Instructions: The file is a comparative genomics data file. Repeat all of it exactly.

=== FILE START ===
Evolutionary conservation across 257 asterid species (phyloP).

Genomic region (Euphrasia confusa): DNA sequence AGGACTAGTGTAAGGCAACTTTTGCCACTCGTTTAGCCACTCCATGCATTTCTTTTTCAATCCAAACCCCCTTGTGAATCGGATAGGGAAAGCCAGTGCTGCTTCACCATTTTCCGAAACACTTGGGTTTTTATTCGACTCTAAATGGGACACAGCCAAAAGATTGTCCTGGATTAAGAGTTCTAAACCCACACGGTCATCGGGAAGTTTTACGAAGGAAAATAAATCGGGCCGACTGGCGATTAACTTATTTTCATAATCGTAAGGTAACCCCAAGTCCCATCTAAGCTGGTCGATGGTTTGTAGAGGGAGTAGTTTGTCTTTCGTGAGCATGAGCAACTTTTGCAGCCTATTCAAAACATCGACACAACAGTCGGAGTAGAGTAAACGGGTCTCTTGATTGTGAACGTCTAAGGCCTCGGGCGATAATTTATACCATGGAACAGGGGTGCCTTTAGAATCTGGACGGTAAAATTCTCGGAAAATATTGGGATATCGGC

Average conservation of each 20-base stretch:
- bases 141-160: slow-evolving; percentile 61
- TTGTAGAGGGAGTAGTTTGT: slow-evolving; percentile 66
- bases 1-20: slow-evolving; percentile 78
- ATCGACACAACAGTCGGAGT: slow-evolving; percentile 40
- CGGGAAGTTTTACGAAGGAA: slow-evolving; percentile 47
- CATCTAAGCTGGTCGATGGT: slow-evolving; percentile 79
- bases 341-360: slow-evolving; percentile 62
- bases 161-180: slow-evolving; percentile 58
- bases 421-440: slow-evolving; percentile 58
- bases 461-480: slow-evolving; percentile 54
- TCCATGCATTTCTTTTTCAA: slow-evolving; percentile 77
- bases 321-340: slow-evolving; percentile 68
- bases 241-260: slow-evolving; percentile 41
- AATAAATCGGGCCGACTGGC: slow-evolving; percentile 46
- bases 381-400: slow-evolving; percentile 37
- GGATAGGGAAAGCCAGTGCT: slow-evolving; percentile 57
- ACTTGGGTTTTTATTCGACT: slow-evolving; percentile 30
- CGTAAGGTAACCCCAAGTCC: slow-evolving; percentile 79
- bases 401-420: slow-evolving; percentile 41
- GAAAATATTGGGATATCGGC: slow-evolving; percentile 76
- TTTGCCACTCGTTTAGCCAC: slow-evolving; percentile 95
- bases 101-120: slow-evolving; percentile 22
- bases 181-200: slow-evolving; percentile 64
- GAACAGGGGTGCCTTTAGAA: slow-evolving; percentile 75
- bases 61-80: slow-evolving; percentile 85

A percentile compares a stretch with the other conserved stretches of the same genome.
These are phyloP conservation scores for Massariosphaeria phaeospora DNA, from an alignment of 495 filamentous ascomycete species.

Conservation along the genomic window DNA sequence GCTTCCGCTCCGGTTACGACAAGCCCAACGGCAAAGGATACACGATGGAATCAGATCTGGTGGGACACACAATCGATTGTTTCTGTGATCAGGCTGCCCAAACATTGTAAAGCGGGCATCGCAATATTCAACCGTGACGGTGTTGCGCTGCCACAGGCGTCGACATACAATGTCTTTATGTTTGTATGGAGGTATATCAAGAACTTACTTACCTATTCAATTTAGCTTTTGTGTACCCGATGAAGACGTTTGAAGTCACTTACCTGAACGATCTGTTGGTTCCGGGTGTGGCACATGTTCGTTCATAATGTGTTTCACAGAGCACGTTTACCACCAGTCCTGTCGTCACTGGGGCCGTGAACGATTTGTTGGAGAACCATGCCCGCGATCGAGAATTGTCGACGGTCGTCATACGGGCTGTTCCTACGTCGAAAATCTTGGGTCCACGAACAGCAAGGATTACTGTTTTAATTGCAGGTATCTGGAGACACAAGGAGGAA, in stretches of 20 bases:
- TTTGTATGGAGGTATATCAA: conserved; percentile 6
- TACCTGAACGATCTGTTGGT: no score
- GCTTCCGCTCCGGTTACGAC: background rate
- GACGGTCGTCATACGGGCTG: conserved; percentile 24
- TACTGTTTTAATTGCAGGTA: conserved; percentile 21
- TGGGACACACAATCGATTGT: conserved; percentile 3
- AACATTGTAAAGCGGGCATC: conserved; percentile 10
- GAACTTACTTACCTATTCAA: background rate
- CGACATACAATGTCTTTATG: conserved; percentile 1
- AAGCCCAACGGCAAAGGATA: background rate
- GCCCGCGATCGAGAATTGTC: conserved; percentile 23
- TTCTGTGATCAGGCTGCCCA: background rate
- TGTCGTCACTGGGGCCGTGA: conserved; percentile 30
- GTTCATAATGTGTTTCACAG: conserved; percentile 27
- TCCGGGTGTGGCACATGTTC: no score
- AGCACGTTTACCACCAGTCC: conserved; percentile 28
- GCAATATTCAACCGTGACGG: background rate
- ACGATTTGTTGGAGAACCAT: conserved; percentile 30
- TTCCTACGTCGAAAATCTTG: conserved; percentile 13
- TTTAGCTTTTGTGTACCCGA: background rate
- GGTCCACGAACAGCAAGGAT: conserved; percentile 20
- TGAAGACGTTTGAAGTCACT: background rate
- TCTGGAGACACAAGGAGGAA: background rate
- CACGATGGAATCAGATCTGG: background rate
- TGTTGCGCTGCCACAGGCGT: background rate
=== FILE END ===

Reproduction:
Evolutionary conservation across 257 asterid species (phyloP).

Genomic region (Euphrasia confusa): DNA sequence AGGACTAGTGTAAGGCAACTTTTGCCACTCGTTTAGCCACTCCATGCATTTCTTTTTCAATCCAAACCCCCTTGTGAATCGGATAGGGAAAGCCAGTGCTGCTTCACCATTTTCCGAAACACTTGGGTTTTTATTCGACTCTAAATGGGACACAGCCAAAAGATTGTCCTGGATTAAGAGTTCTAAACCCACACGGTCATCGGGAAGTTTTACGAAGGAAAATAAATCGGGCCGACTGGCGATTAACTTATTTTCATAATCGTAAGGTAACCCCAAGTCCCATCTAAGCTGGTCGATGGTTTGTAGAGGGAGTAGTTTGTCTTTCGTGAGCATGAGCAACTTTTGCAGCCTATTCAAAACATCGACACAACAGTCGGAGTAGAGTAAACGGGTCTCTTGATTGTGAACGTCTAAGGCCTCGGGCGATAATTTATACCATGGAACAGGGGTGCCTTTAGAATCTGGACGGTAAAATTCTCGGAAAATATTGGGATATCGGC

Average conservation of each 20-base stretch:
- bases 141-160: slow-evolving; percentile 61
- TTGTAGAGGGAGTAGTTTGT: slow-evolving; percentile 66
- bases 1-20: slow-evolving; percentile 78
- ATCGACACAACAGTCGGAGT: slow-evolving; percentile 40
- CGGGAAGTTTTACGAAGGAA: slow-evolving; percentile 47
- CATCTAAGCTGGTCGATGGT: slow-evolving; percentile 79
- bases 341-360: slow-evolving; percentile 62
- bases 161-180: slow-evolving; percentile 58
- bases 421-440: slow-evolving; percentile 58
- bases 461-480: slow-evolving; percentile 54
- TCCATGCATTTCTTTTTCAA: slow-evolving; percentile 77
- bases 321-340: slow-evolving; percentile 68
- bases 241-260: slow-evolving; percentile 41
- AATAAATCGGGCCGACTGGC: slow-evolving; percentile 46
- bases 381-400: slow-evolving; percentile 37
- GGATAGGGAAAGCCAGTGCT: slow-evolving; percentile 57
- ACTTGGGTTTTTATTCGACT: slow-evolving; percentile 30
- CGTAAGGTAACCCCAAGTCC: slow-evolving; percentile 79
- bases 401-420: slow-evolving; percentile 41
- GAAAATATTGGGATATCGGC: slow-evolving; percentile 76
- TTTGCCACTCGTTTAGCCAC: slow-evolving; percentile 95
- bases 101-120: slow-evolving; percentile 22
- bases 181-200: slow-evolving; percentile 64
- GAACAGGGGTGCCTTTAGAA: slow-evolving; percentile 75
- bases 61-80: slow-evolving; percentile 85

A percentile compares a stretch with the other conserved stretches of the same genome.
These are phyloP conservation scores for Massariosphaeria phaeospora DNA, from an alignment of 495 filamentous ascomycete species.

Conservation along the genomic window DNA sequence GCTTCCGCTCCGGTTACGACAAGCCCAACGGCAAAGGATACACGATGGAATCAGATCTGGTGGGACACACAATCGATTGTTTCTGTGATCAGGCTGCCCAAACATTGTAAAGCGGGCATCGCAATATTCAACCGTGACGGTGTTGCGCTGCCACAGGCGTCGACATACAATGTCTTTATGTTTGTATGGAGGTATATCAAGAACTTACTTACCTATTCAATTTAGCTTTTGTGTACCCGATGAAGACGTTTGAAGTCACTTACCTGAACGATCTGTTGGTTCCGGGTGTGGCACATGTTCGTTCATAATGTGTTTCACAGAGCACGTTTACCACCAGTCCTGTCGTCACTGGGGCCGTGAACGATTTGTTGGAGAACCATGCCCGCGATCGAGAATTGTCGACGGTCGTCATACGGGCTGTTCCTACGTCGAAAATCTTGGGTCCACGAACAGCAAGGATTACTGTTTTAATTGCAGGTATCTGGAGACACAAGGAGGAA, in stretches of 20 bases:
- TTTGTATGGAGGTATATCAA: conserved; percentile 6
- TACCTGAACGATCTGTTGGT: no score
- GCTTCCGCTCCGGTTACGAC: background rate
- GACGGTCGTCATACGGGCTG: conserved; percentile 24
- TACTGTTTTAATTGCAGGTA: conserved; percentile 21
- TGGGACACACAATCGATTGT: conserved; percentile 3
- AACATTGTAAAGCGGGCATC: conserved; percentile 10
- GAACTTACTTACCTATTCAA: background rate
- CGACATACAATGTCTTTATG: conserved; percentile 1
- AAGCCCAACGGCAAAGGATA: background rate
- GCCCGCGATCGAGAATTGTC: conserved; percentile 23
- TTCTGTGATCAGGCTGCCCA: background rate
- TGTCGTCACTGGGGCCGTGA: conserved; percentile 30
- GTTCATAATGTGTTTCACAG: conserved; percentile 27
- TCCGGGTGTGGCACATGTTC: no score
- AGCACGTTTACCACCAGTCC: conserved; percentile 28
- GCAATATTCAACCGTGACGG: background rate
- ACGATTTGTTGGAGAACCAT: conserved; percentile 30
- TTCCTACGTCGAAAATCTTG: conserved; percentile 13
- TTTAGCTTTTGTGTACCCGA: background rate
- GGTCCACGAACAGCAAGGAT: conserved; percentile 20
- TGAAGACGTTTGAAGTCACT: background rate
- TCTGGAGACACAAGGAGGAA: background rate
- CACGATGGAATCAGATCTGG: background rate
- TGTTGCGCTGCCACAGGCGT: background rate